Pedagogical Agents for Learning

Pedagogical Agents for Learning

Noah L. Schroeder (Wright State University, USA)
Copyright: © 2016 |Pages: 23
DOI: 10.4018/978-1-4666-9837-6.ch010
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Throughout the past two decades, researchers have seen rapid innovations in the field of learning technologies. Virtual reality, video games, and online learning are becoming quite common in educational contexts. Pedagogical agents are often present in a variety of these virtual environments. Pedagogical agents are virtual characters with an on-screen presence that are designed to facilitate learning in multimedia environments. In this chapter the author examines the theoretical rationale for incorporating a pedagogical agent into a learning environment, critically examines their effectiveness for learning, and discusses how they have been implemented in research studies to date. Suggestions for future research in virtual reality environments are highlighted.
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Researchers in the field of educational technology have made massive strides in the past few decades. Each year new technologies become available, the cost of many technologies steadily decreases, and new graphic user interfaces make technically challenging programs more user-friendly. As advanced technologies have become more accessible in regard to both the cost and the technical ability needed to utilize them, the research literature has seen a plethora of studies using a variety of digital environments. For instance, virtual reality (e.g., Merchant, Goetz, Cifuentes, Keeney-Kennicutt, & Davis, 2014), mixed reality (e.g., Johnson-Glenberg, Birchfield, Tolentino, & Koziupa, 2014), augmented reality (e.g., Enyedy, Danish, Delacruz, & Kumar, 2012), and other multimedia interfaces such as smartphones (e.g., Huang, Wu, & Chen, 2012) and tablets (e.g., Alegría, Boscardin, Poncelet, Mayfield, & Wamsley, 2014; Alvarez, Brown, & Nussbaum, 2011) are increasingly common in the research literature. In educational contexts, virtual characters often appear within these environments.

There are many types of virtual character. For instance, researchers have investigated the use of avatars (Okita, Turkay, Kim, & Murai, 2013), pedagogical agents (Johnson, Ozogul, Moreno, & Reisslein, 2013; Lane et al., 2013), motivational agents (Baylor, 2011; Baylor & Kim, 2005), and conversational agents (Graesser, 2011). The wide variety of virtual characters has led to their implementation in a number of disciplines. For instance, virtual characters have appeared in content areas such as physics (VanLehn et al., 2007), communications skills (Adcock, Duggan, Nelson, & Nickel, 2006), microbiology (Sabourin & Lester, 2014), and informal science education (Lane et al., 2013).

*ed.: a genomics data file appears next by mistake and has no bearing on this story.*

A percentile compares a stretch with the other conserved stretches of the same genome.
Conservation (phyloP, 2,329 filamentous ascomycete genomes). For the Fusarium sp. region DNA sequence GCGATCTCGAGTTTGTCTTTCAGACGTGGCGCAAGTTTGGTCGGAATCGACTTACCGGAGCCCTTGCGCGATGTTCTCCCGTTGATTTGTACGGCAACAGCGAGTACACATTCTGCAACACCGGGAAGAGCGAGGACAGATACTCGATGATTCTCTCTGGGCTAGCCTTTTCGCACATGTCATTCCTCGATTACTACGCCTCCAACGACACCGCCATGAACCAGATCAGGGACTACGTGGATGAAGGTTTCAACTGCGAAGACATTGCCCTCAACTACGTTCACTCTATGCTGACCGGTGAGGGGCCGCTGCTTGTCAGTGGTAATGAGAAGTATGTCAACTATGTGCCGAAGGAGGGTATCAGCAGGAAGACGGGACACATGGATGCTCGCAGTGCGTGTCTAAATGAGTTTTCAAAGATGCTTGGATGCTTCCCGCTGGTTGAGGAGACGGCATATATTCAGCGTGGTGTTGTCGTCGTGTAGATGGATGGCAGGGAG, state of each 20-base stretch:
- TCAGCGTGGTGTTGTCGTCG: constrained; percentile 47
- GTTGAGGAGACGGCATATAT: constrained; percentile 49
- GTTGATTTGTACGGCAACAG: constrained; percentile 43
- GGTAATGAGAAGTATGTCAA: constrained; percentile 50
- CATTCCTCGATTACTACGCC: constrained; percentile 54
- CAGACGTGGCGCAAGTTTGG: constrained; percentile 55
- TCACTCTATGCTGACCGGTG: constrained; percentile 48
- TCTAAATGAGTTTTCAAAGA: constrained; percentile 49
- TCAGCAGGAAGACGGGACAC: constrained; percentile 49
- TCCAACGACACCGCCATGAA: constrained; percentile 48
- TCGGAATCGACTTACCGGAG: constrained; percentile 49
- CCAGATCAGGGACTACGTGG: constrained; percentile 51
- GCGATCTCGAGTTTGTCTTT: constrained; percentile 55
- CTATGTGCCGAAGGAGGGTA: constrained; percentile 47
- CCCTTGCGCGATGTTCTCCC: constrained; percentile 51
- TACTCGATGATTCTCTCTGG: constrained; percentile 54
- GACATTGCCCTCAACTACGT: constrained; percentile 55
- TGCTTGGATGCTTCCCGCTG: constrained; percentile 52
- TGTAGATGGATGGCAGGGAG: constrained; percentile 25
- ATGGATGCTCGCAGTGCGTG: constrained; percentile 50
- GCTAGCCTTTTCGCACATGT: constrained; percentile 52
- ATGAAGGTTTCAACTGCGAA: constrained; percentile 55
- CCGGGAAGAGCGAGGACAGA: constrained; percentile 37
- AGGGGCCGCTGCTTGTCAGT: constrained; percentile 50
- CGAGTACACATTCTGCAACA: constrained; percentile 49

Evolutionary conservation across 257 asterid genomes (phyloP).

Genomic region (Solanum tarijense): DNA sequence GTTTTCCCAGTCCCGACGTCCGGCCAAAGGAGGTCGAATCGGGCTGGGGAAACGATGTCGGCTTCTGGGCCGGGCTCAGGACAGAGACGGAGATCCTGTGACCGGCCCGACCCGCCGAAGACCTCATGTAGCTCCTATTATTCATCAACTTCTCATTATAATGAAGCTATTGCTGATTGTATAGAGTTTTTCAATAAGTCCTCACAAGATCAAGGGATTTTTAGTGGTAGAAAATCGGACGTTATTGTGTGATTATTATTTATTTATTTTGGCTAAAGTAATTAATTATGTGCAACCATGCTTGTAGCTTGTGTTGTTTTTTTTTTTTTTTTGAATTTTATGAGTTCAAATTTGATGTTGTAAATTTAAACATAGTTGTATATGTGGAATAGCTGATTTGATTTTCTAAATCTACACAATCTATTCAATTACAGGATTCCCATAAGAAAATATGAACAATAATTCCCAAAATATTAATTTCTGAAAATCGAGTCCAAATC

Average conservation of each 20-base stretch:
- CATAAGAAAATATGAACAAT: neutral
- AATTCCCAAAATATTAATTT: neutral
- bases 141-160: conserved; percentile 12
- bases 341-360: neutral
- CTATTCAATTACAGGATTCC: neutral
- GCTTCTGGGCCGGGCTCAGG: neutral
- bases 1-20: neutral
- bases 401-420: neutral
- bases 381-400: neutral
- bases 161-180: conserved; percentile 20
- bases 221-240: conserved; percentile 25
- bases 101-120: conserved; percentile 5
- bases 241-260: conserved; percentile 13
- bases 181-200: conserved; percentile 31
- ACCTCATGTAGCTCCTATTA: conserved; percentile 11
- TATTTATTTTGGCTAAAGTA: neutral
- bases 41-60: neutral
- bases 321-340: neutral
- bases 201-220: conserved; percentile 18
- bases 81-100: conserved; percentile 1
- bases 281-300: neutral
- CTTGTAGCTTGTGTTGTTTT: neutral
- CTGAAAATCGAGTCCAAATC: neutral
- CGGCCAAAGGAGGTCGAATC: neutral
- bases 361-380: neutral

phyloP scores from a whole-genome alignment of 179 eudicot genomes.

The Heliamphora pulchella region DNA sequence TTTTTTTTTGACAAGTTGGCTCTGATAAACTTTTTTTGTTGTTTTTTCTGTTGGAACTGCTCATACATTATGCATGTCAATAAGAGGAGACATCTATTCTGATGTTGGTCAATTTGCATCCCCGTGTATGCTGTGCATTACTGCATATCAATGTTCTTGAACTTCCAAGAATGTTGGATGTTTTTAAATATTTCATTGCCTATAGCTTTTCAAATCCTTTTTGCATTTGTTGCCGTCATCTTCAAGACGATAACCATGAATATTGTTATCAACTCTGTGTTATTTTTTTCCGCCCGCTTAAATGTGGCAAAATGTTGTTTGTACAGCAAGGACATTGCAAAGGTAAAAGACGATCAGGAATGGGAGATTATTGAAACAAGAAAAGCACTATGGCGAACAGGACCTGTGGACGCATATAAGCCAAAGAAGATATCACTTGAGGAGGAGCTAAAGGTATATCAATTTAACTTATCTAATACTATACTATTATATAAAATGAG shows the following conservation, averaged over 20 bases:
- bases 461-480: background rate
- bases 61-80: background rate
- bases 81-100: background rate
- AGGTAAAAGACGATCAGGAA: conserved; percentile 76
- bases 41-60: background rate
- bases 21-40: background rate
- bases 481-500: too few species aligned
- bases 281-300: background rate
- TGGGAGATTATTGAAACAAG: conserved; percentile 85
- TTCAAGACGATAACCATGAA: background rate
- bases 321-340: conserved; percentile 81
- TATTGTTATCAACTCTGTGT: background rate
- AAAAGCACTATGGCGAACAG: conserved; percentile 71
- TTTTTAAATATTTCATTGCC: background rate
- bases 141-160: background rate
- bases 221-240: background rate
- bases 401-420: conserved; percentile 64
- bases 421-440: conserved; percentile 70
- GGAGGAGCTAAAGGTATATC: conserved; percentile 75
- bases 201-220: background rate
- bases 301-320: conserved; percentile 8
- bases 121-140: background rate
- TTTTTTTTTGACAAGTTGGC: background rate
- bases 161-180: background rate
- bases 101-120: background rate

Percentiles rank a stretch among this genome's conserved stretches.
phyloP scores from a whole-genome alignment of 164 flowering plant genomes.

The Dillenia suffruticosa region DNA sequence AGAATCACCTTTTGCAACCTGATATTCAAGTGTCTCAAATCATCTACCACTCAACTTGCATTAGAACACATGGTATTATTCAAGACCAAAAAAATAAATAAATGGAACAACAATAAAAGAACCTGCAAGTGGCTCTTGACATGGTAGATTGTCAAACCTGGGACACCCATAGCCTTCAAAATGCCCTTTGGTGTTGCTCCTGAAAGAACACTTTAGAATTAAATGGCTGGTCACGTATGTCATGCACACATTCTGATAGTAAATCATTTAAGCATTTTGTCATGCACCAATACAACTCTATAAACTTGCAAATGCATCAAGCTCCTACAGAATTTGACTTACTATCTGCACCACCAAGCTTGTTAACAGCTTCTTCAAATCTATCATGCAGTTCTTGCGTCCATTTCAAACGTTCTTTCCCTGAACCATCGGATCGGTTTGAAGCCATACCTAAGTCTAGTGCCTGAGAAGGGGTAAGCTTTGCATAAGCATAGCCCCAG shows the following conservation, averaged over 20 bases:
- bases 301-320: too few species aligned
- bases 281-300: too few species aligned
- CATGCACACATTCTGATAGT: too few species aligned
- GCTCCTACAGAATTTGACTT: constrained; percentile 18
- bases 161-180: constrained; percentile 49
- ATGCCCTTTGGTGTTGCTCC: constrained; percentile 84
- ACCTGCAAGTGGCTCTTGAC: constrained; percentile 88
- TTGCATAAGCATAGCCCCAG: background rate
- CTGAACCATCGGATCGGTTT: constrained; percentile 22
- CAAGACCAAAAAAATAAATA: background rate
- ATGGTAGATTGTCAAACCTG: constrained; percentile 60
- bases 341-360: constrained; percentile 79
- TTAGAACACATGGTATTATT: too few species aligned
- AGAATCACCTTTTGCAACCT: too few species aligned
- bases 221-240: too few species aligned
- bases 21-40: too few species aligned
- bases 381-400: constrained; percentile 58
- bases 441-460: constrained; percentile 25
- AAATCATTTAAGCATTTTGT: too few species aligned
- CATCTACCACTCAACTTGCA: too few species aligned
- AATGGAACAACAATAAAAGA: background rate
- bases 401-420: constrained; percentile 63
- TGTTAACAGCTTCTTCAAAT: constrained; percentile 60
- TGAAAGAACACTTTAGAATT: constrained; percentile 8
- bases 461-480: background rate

Virtual characters are not always designed to accomplish the same tasks in the learning environment. For example, conversational agents are equipped with artificial intelligence that allows them to facilitate a conversation by holding a dialogue with the learner (Tegos, Demetriadis, & Tsiatsos, 2014), while motivational agents are designed to facilitate the learner’s motivation (Baylor, 2011). In order to accomplish these tasks, virtual characters’ features may vary widely depending upon their purpose. For instance, their level of artificial intelligence, their ability to communicate with the learner, how they communicate with the learner, their physical appearance, their ability to move around a virtual space, or even their teaching role in the learning environment (i.e., teacher or peer) can be manipulated in order to achieve different types of human-computer interactions.

Pedagogical agents are virtual characters designed to facilitate learning in multimedia-based environments (Johnson, Ozogul, & Reisslein, 2014). Research surrounding the efficacy of pedagogical agents for learning has yielded mixed results (Heidig & Clarebout, 2011), however a recent meta-analysis found an overall small, positive effect (Schroeder, Adesope, & Barouch Gilbert, 2013). Regardless of their past effectiveness, researchers strive to discover the salient features of agent design and implementation in order to facilitate learning. While the virtual environments used in many studies of pedagogical agents are not likely considered virtual reality environments, it is critical to understand the foundations of pedagogical agent research as instructional designers begin implementing them in novel environments and frameworks, such as virtual reality.

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